abstract = {This study discusses the subject of training data selection for neural networks using back propagation. We have made only one assumption that there are no overlapping of training data belonging to different classes, in other words the training data is linearly/semi-linearly separable . Training data is analyzed and the data that affect the learning process are selected based on the idea of Critical points. The proposed method is applied to a classification problem where the task is to recognize the characters A,C and B,D. The experimental results show that in case of batch mode the proposed method takes almost 1/7 of real and 1/10 of user training time required for conventional method. On the other hand in case of online mode the proposed method takes 1/3 of training epochs, 1/9 of real and 1/20 of user and 1/3 system time required for the conventional method. The classification rate of training and testing data are the same as it is with the conventional method.},
  month = {April},
  year = {2003},
  pages = {266--271}
}
@article{Shimodaira2001NIPS,
  author = {Shimodaira, Hiroshi and Noma, Ken-ichi and Nakai, Mitsuru and Sagayama, Shigeki},
  title = {{Dynamic Time-Alignment Kernel in Support Vector Machine}},
  journal = {Advances in Neural Information Processing Systems 14, NIPS2001},
  month = {December},
  volume = {2},
  pages = {921--928},
  year = {2001},
  pdf = {http://www.cstr.inf.ed.ac.uk/downloads/publications/2001/Shimodaira2001NIPS.pdf},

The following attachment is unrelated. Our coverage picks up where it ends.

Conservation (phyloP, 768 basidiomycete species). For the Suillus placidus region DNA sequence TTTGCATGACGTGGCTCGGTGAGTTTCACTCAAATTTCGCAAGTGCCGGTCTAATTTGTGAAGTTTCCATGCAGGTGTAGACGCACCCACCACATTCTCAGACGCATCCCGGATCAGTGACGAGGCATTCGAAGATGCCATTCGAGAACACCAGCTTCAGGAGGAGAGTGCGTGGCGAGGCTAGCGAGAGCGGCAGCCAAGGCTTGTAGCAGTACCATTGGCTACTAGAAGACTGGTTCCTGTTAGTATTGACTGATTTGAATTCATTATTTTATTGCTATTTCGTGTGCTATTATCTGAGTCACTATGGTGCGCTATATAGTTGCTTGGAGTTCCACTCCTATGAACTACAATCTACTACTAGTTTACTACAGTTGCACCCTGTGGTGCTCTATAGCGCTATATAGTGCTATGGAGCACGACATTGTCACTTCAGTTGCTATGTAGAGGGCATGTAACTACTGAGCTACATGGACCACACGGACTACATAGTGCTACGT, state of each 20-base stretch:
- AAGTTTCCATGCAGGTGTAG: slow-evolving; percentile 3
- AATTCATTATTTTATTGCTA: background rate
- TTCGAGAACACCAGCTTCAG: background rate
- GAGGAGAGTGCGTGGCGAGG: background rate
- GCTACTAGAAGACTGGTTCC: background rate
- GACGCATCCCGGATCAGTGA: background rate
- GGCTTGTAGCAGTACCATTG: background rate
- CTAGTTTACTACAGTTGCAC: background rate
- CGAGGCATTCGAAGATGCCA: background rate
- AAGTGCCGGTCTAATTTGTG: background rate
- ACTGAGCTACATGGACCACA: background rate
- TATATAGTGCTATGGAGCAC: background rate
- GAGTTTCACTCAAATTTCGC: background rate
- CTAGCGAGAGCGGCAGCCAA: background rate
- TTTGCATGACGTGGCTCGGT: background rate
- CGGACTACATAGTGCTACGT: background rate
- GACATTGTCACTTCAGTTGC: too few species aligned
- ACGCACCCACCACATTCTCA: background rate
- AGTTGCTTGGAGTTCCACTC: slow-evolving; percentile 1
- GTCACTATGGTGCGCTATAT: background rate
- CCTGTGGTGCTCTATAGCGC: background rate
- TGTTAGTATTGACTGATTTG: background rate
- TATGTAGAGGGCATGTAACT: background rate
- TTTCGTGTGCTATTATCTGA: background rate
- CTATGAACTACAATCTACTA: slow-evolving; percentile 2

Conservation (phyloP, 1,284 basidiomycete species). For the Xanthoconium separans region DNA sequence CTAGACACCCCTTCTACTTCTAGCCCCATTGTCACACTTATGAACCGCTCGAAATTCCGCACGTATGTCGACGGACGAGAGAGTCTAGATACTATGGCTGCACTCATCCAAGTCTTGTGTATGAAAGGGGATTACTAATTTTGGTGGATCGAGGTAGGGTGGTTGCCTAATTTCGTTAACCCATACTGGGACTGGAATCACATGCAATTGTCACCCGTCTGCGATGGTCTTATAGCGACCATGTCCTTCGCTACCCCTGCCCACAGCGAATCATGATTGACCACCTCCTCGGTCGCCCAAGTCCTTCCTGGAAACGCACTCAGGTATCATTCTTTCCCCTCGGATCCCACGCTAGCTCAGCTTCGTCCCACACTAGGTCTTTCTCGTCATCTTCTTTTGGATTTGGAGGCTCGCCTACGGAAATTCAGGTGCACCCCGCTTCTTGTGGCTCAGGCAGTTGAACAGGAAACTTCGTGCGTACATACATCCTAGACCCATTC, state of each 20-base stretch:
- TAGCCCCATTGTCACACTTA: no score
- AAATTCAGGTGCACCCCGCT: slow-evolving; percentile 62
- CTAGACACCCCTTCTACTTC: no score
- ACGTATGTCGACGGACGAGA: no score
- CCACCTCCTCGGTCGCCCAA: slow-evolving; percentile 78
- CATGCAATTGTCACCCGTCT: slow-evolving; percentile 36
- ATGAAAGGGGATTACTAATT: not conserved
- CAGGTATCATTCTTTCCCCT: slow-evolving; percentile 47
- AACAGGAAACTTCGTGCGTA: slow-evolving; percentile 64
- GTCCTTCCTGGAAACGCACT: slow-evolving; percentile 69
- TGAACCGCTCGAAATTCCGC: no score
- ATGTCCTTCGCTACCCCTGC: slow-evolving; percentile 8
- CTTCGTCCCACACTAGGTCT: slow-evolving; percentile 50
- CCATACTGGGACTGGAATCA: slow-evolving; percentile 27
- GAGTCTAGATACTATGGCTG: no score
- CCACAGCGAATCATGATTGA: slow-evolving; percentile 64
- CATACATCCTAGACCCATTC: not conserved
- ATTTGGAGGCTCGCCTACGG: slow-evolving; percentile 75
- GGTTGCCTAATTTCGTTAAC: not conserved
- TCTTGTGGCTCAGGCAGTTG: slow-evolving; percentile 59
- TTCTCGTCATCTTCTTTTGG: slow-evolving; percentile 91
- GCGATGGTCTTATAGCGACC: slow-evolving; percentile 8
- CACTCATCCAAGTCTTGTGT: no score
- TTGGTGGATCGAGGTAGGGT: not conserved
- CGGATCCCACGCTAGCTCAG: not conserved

abstract = {A new class of Support Vector Machine (SVM) that is applicable to sequential-pattern recognition such as speech recognition is developed by incorporating an idea of non-linear time alignment into the kernel function. Since the time-alignment operation of sequential pattern is embedded in the new kernel function, standard SVM training and classification algorithms can be employed without further modifications. The proposed SVM (DTAK-SVM) is evaluated in speaker-dependent speech recognition experiments of hand-segmented phoneme recognition. Preliminary experimental results show comparable recognition performance with hidden Markov models (HMMs).},
  categories = {ml, svm, jaist}
}
@inbook{Nakai1997Book,
  author = {Nakai, Mitsuru and Singer, Harald and Sagisaka, Yoshinori and Shimodaira, Hiroshi},
  title = {{Accent Phrase Segmentation by F0 Clustering Using Superpositional Modeling}},
  booktitle = {Computing Prosody, Chapter 22},
  month = {January},
  year = {1997},
  pages = {343--360},
  categories = {f0, atr, jaist}
}
@misc{Hofer_Shimodaira:sigg:2007,
  author = {Hofer, Gregor and Shimodaira, Hiroshi and Yamagishi, Junichi},
  howpublished = {Poster at Siggraph 2007},
  pdf = {http://www.cstr.inf.ed.ac.uk/downloads/publications/2007/siggraph07.pdf},
  address = {San Diego, USA},
  year = {2007},
  title = {Speech-driven Head Motion Synthesis based on a Trajectory Model}
}
@inproceedings{Matsushita2002HIS03,
  author = {Matsushita, Yoshinori and Kawamoto, Shinnichi and Nakai, Mitsuru and Shimodaira, Hiroshi and Sagayama, Shigeki},
  title = {{A Head-Behavior Synchronization Model with Utterance for Anthropomorphic Spoken-Dialog Agent}},
  journal = {},
  month = {March},
  note = {(in Japanese)},
  year = {2002},
  booktitle = {Technical Report of IEICE, HIS2001},